He wasn’t a bad pitcher, and in ’83 had served as the set-up man for a pretty good closer for the Phillies named Al Holland.  The fact that the Phillies made the World Series was a big reason Hernandez ultimately went to Detroit.  The team was a quilt of aging superstars, many of them former Reds under Anderson, such as Joe Morgan, Pete Rose, and Tony Perez.  Whether or not seeing spare parts of his Big Red Machine humming for one last hurrah (they lost in 5) was Sparky’s main motive, he attended the series, along with Bill Lajoie.

When Hernandez took the mound for the Phils, Sparky liked the cut of his jib.  Writes former Tigers’ pre-game show host Eli Zaret, “Roger Craig had influenced Sparky in appreciating macho pitchers, and Willie had a way of strutting around the mound that also turned Sparky on.”[10] 

Hernandez had supercharged his game by learning a screwball, a curveball that curves in the wrong direction.  That may have “turned Sparky on” more than his strut, though watching Hernandez prowl the mound was always energizing.

The Tigers, as mentioned a minute ago, had a crumbling bullpen, even if one analysis might say that guys like Rucker or Pashnick deserved—and would reward—some development.  But in ’83 the team lost an awful lot of games in which they had the lead in the late innings.  The team’s ERA for innings 7-9 was 4.06, as one measure.[11] 

As for Glenn Wilson, he was an up-and-coming outfielder.  Whether it’s the magic of memory fairy-dusted by the passage of nearly forty years or something else, Tigers fans tend to remember Wilson as though he were Kirby Puckett, or at least Jerry Mumphrey.  But he wasn’t.  He’d hit .292 in half a season in ’82, sure, but just .268 in ’83.  A good young hitter who could field, and a presumptive regular in the Tigers outfield, but not a real star.

Still, though, Hernandez looked to be on par with say, Doug Bair, maybe not someone worth parting with Wilson for, nevermind the Bergman-Wockenfuss part of the deal.

Many Tigers players have reported being bewildered by the trade, and Wilson seemed to be a member of the team’s young in-crowd including Rozema, Kirk Gibson, Alan Trammell, and Lance Parrish.

There wasn’t hard data to support a claim that Hernandez would be as good as Lopez, and certainly no better.  So going into the ’84 season, the club didn’t seem to have a closer who would elevate the the weak performance of the year before, which saw Lopez leading in saves with a modest 18.


10) C #13 Lance Parrish 6-3, 210

B: 6.15.1956, Clairton, PA

Detroit Tigers Catcher Lance Parrish gray jersey

If you’re reading this post, you probably know a bit about Bill Freehan.  The catcher wasn’t just the dude who caught a pop-up near home plate to close out the ’68 World Series against the Cards. No, Freehan was an eleven-time All-Star, a five-time Gold Glover.  A stalwart, the kind of guy who fans value far above his stats, which were, to be fair, pretty good most seasons.  A rock-solid catcher is very valuable in MLB.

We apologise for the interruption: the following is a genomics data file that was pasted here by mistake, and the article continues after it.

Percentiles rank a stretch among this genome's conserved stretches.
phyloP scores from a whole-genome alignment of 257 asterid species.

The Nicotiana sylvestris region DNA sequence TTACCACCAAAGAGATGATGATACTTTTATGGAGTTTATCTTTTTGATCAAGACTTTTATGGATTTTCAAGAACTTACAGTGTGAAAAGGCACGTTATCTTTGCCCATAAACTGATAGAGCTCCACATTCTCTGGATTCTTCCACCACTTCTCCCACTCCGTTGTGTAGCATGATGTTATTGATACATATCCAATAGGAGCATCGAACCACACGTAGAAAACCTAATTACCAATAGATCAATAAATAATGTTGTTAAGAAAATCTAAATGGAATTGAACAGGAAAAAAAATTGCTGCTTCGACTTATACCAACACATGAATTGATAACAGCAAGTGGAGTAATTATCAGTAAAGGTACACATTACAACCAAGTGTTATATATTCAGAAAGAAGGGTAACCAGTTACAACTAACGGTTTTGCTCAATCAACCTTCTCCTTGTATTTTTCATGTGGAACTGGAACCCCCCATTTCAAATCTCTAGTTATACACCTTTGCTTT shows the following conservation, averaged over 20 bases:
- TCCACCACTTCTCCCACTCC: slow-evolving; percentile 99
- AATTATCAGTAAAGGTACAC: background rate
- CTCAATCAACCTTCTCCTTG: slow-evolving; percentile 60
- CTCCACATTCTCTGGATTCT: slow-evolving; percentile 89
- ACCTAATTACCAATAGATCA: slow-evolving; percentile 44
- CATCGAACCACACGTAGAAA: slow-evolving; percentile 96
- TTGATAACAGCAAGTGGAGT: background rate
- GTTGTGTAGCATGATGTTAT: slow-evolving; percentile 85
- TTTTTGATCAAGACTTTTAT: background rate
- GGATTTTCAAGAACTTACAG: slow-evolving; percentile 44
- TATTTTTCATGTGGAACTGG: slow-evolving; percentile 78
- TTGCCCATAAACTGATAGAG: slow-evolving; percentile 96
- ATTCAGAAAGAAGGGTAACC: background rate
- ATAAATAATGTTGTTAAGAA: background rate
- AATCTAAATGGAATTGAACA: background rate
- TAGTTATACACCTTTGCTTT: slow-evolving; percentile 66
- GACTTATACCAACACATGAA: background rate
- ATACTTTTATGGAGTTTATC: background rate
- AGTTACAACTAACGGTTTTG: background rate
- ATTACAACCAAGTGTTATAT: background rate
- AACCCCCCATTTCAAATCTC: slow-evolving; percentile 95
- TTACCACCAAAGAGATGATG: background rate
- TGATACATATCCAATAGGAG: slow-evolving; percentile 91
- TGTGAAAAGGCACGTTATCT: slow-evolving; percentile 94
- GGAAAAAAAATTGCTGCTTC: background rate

So, Tigers fans were saddened when big Freehan retired at the end of 1976.  Several months later, in ’77, Lance Parrish made his Major League debut.

Parrish, who grew up, like Dan Petry, in Southern California, had played Catcher and Third Base in high school, though everyone likes to talk about how he was Tina Turner’s bodyguard somewhere in there in an off-season or two.

Anyway, he was the Tigers first pick in 1974, a forerunner of the rebuilding effort meant to replace the likes of Gates Brown, Willie Horton, Norm Cash, Al Kaline, and Mickey Lolich, who were all just hanging on by then. 

Parrish developed gradually, started pumping iron, became a fan favorite (among guys, too), and started putting up some big offensive numbers.  By the end of ’83, he was probably the most feared Catcher to try to steal on in all of MLB.  His explosive power was a huge asset, and he was among the league’s elite, a guy considered a catalyst for any advance the Tiges might make on their 92-win campaign of ’83.

11 C #25 Dwight Lowry 6-3 210

B: 10.23.57, Lumberton, NC

Detroit Tigers Catcher Dwight Lowry, face shot, blue Tigers hat, white jersey

Near the close of the ’83 season, something amazing happened in the Tigers organization.  They released 33-year-old backup Catcher Bill Fahey.  Entrusting young Lance Parrish to the job left behind by Freehan, Detroit had done what a lot of franchises do, which is to keep around veteran Catchers as mentors, lifeguards, whatever metaphor you’d like.

In addition to Fahey, the Tigers had the scruffy and quizzical John Wockenfuss (who looked exactly like his name) who could do a bit of catching in addition to his other roles on the team.  They cut the cord in ’83, sending Fahey (who could not hit a baseball) packing, then traded Wockenfuss in the Hernandez mega-deal.  The backup catching job now went to young Dwight Lowry.

Lowry went to UNC, finishing up just before Michael Jordan arrived, and was an 11th-round pick for the Tigers.[12]  He hit from the left side and threw from the right.  He wasn’t some highly-touted prospect—he just did his work and made the squad.  He made his major league debut on opening night against the Twins.  He wouldn’t last the whole season, but would get some innings in ’86 and ’87 before finishing his career with a few games in ’88.

Lowry passed away July 10, 1997.

To look at the infielders and outfielders, please head on over to part 2 of this post.

[1] Baseball-Reference.com. 1975 Detroit Tigers Pitching. https://www.baseball-reference.com/teams/DET/1975-pitching.shtml

[2] Baseball-Reference.com. Mickey Lolich. https://www.baseball-reference.com/players/l/lolicmi01.shtml

[3] Bruce Markeson. “Cooperstown Had a Detroit Flavor…” Vintage Detroit. Aug 2. 2018. https://www.vintagedetroit.com/blog/2018/08/02/cooperstown-had-a-detroit-flavor-during-hall-of-fame-weekend/

[4] Don Peterson. “Dan Petry.” SABR Bio Project. https://sabr.org/bioproj/person/dan-petry/

[5] Ibid (same as above)

[6] Maxwell Kates. “Milt Wilcox.” SABR Bio Project. https://sabr.org/bioproj/person/milt-wilcox/

[7] Clifford Corn. “Glenn Abbott.” SABR Bio Project. https://sabr.org/bioproj/person/glenn-abbott/

[8] “Aurelio Lopez.” Wikipedia. https://en.wikipedia.org/wiki/Aurelio_L%C3%B3pez

[9] Eli Zaret, ’84: The Last of the Great Tigers.Crofton Creek, 2004.

[10] Ibid.

[11] Baseball-Reference.com. 1983 Detroit Tigers Pitching Splits. https://www.baseball-reference.com/teams/split.cgi?t=p&team=DET&year=1983

[12] Baseball-Reference.com.  https://www.baseball-reference.com/players/l/lowrydw01.shtml